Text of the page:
The world woke up to the news yesterday that Fidel Castro had died. Although his increasingly frail health and advancing years suggested that Fidel’s continued sojourn amongst us would be of limited duration, the news of his passing nevertheless delivered a shock, then sadness, that a revolutionary giant of the 20th century would no longer be a presence.
It was the sheer audacity and bravery of his Moncada attack, his inspiring speech (“history will absolve me”) at his trial and the death-defying persistence of the Granma invasion, buttressed by the rousing speeches but vague notions in Guyana of independence and socialism, that inspired me as a teenager.
The success of the Cuban Revolution lies not only in the social developments which it brought to Cuba by way of its world class health and education systems, exemplified by one of the highest literacy rates and one of the lowest infant mortality rates in the world, but by bringing an end to the second class status for Afro-Cubans who were historically discriminated against and lived in dire poverty. These social benefits are available to every single Cuban.
Fidel Castro and the Cuban Revolution have been heavily criticized by the West for its purported undemocratic political system and its curbs on democratic freedoms.
These are not recent accusations, nor are they made against allies of the West such as Saudi Arabia. The US remained silent at the Fulgencio Batista coup in 1952 and mass torture and executions during his reign up to 1959.
The US suddenly found its voice in 1959 when lawful punishment was meted out to the Batista torturers and murders. This commenced the fifty plus years of efforts by the US to assassinate Fidel Castro and strangle the Cuban Revolution.
The great success of Fidel Castro and the Cuban Revolution lies not merely in its social achievements but in its inspiration to peoples all over the world oppressed by foreign domination, to the peoples of Latin America against the vestiges of the Monroe Doctrine, to the peoples of Southern Africa, particularly Angola, in which Cuban soldiers died, to the numerous countries like Guyana to which major assistance is being offered. Cuba’s mere survival is an inspiration to humanity by its modern replay of the victory of David over Goliath. And Fidel Castro is the symbol of that inspiration.
Cuba’s influence on Guyana’s recent political history has been significant but with no lasting impact. After years of hostility to Cuba and the Cuban Revolution, the Burnham government opened diplomatic relations with Cuba in 1972. Close political relations quickly developed as the Guyana government moved to the left. It appears as if the Cuban analysis of Guyana went something like this: The PNC is a friend of Cuba and is on the left. It is entrenched in power, which it will not share. Cuba’s fraternal party, the PPP, should therefore support the PNC and strengthen its capacity to resist imperialism.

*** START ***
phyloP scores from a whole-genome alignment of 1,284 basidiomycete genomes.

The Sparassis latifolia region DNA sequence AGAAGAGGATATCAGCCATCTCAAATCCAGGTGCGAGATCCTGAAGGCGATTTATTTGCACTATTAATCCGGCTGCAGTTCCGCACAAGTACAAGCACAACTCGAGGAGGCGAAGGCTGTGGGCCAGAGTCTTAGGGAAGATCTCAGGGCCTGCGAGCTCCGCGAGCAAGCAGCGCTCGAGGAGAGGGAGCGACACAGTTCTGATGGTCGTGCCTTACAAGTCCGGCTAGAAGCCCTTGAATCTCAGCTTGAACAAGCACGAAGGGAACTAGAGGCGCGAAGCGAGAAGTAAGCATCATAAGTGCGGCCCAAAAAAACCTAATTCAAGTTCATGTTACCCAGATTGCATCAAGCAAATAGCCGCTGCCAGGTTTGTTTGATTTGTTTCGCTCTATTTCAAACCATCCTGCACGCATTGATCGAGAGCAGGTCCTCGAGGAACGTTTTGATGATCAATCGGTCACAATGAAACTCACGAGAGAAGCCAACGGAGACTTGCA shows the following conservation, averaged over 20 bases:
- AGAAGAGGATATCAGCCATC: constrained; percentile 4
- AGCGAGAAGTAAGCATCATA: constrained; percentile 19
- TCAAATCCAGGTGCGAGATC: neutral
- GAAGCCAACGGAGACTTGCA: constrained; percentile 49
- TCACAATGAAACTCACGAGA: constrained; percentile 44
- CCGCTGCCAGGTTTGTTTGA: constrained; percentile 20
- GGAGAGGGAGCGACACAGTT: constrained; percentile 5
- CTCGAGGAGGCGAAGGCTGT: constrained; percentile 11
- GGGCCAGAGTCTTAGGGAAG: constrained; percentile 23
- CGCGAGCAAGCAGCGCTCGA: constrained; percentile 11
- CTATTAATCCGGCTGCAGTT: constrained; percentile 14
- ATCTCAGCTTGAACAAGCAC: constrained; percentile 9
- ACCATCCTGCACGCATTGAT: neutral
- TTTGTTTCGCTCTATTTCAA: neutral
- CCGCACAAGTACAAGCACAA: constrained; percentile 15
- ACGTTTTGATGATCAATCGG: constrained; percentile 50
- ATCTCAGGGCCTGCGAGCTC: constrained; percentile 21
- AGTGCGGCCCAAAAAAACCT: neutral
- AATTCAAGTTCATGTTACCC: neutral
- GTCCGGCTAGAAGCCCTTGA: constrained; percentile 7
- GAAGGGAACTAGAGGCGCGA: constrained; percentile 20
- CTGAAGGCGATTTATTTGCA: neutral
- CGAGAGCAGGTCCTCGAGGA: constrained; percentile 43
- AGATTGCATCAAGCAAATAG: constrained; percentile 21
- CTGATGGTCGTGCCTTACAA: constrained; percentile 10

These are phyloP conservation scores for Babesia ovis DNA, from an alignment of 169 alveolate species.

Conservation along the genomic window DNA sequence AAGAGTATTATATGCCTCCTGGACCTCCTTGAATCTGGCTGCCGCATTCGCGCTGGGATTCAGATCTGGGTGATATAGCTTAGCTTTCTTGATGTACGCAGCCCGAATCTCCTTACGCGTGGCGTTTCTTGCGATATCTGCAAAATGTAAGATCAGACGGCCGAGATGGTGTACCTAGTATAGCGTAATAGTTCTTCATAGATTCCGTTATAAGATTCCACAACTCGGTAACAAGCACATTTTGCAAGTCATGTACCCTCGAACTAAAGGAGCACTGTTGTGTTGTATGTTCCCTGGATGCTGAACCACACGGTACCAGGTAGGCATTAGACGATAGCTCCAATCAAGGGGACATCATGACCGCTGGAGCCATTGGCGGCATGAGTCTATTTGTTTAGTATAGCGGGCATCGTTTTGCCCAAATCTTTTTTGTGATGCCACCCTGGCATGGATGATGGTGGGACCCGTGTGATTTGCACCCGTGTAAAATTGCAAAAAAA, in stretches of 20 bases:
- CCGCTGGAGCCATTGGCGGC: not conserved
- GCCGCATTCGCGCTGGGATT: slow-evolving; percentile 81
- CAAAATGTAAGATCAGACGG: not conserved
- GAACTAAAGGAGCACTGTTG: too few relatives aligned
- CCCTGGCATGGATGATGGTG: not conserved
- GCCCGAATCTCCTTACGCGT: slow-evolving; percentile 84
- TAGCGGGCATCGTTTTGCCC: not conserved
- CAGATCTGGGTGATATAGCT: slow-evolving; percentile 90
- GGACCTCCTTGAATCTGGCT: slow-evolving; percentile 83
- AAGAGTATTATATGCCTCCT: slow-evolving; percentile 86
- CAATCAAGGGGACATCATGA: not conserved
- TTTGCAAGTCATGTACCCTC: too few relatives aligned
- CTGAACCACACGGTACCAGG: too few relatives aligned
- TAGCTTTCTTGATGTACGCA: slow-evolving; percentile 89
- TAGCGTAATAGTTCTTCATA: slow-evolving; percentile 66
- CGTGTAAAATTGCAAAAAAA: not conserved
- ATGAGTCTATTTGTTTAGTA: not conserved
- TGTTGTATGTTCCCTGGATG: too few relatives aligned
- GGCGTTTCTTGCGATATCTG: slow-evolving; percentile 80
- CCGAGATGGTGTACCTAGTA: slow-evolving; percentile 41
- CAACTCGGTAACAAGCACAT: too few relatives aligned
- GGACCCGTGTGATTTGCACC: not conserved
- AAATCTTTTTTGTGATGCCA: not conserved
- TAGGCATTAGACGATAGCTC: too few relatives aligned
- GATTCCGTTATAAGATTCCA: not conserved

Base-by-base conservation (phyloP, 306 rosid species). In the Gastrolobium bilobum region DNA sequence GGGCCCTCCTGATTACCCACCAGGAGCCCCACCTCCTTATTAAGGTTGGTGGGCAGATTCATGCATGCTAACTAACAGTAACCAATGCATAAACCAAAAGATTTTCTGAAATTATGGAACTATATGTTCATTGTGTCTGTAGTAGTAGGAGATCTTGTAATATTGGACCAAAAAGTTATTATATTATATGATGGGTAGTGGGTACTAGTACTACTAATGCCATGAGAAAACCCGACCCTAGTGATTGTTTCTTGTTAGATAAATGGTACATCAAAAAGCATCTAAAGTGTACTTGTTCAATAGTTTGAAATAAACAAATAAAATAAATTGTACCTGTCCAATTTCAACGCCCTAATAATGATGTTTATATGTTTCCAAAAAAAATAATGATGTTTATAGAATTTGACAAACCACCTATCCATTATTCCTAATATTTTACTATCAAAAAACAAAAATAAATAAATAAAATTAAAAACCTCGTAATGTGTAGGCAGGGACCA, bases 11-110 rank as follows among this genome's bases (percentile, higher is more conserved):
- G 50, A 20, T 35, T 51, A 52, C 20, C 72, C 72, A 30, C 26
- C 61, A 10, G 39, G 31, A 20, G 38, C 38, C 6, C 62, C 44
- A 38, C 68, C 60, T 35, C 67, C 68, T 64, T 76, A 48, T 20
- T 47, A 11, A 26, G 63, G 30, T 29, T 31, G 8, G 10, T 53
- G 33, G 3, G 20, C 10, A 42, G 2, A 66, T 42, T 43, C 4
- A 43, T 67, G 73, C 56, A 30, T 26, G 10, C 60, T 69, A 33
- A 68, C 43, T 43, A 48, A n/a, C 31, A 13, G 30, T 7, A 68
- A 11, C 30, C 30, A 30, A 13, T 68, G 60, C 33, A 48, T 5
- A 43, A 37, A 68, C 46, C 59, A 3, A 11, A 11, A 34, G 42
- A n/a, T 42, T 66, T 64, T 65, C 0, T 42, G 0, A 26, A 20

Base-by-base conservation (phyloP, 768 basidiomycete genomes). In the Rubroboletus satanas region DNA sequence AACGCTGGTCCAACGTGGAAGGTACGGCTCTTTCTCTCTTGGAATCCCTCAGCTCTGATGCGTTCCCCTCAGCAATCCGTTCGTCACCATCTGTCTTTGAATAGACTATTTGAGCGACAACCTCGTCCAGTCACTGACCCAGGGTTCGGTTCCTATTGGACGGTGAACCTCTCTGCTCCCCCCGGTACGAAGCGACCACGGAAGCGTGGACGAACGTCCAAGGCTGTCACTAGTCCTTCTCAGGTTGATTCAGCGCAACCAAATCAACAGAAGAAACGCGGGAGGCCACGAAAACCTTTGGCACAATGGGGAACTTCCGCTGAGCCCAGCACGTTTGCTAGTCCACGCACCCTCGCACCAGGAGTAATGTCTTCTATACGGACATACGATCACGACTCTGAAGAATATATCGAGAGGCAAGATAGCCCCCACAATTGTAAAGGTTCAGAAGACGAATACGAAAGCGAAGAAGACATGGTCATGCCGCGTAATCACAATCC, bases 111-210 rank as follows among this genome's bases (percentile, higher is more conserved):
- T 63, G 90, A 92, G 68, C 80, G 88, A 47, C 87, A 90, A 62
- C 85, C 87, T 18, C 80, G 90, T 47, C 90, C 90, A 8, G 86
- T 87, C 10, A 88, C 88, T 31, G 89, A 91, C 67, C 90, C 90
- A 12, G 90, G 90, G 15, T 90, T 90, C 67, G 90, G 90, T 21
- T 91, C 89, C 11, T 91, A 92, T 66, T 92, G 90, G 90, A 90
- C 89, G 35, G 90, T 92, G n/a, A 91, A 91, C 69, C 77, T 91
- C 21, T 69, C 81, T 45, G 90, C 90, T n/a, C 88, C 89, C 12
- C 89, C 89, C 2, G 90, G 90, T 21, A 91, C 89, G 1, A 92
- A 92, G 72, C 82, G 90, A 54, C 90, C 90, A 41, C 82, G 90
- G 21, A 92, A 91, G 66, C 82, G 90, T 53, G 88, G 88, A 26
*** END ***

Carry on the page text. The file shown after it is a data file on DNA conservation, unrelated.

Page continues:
The PPP’s fundamental objection to this analysis was that the PNC held power undemocratically and socialism cannot be built without democracy. Also, unconditional support to the PNC government would have undermined its own support. The Cuban’s disapproval of the PPP’s posture was evidenced by Castro’s visit to Guyana in 1973, just after the egregious rigging of the 1973 elections in which the PNC gave itself a two-thirds majority and the brutal killing of three PPP supporters, and not meeting with Cheddi Jagan.
The Cubans then sought to subvert the PPP. Ranji Chandisingh, seen as second in line to Cheddi Jagan and the PPP’s chief ideologue, and Feroze Mohamed, a rising star, visited Cuba in about 1975. It was believed, and later confirmed by Chandisingh to Billy Strachan, in a conversation in 1994-5 (unfortunately both have since passed and I have no way of proving this other than my word) that during that trip the Cuban Communist Party had persuaded him to leave the PPP and join the PNC, which Chandisingh did in 1976, creating a major division.
It is impossible not to believe that Feroze Mohamed did not know of the Cuban involvement in Chandisingh’s resignation. But he has remained silent; or he was not also encouraged by the Cubans to leave the PPP and join the PNC. Burnham began at this time in Parliament to shower praises on him, maybe as encouragement to take the step across the floor. But if he was encouraged, he did not cross over. I know the whole story as told to me by senior PNC sources, but regrettably can say no more. Billy Strachan was a Jamaican-British labour activist and lawyer since the late 1940s. He and Chandisingh were extremely close friends and comrades from the 1950s.
Cheddi Jagan had long realised that it was necessary to show solidarity with the PNC’s progressive policies. He had offered ‘critical support’ in 1975 but finally concluded that something more was necessary, while remaining convinced that a solution not based on democracy would not endure. He may well have been further influenced by the Cuban view and feared a loss of their solidarity.
Thus in 1977 the PPP offered the National Patriotic Front based on free and fair elections in which the majority party would not field a candidate for president but for the second position of prime minister.
Neither the Cubans nor the PNC was impressed, but Cuban relations with the PPP, as well as the PNC, continued.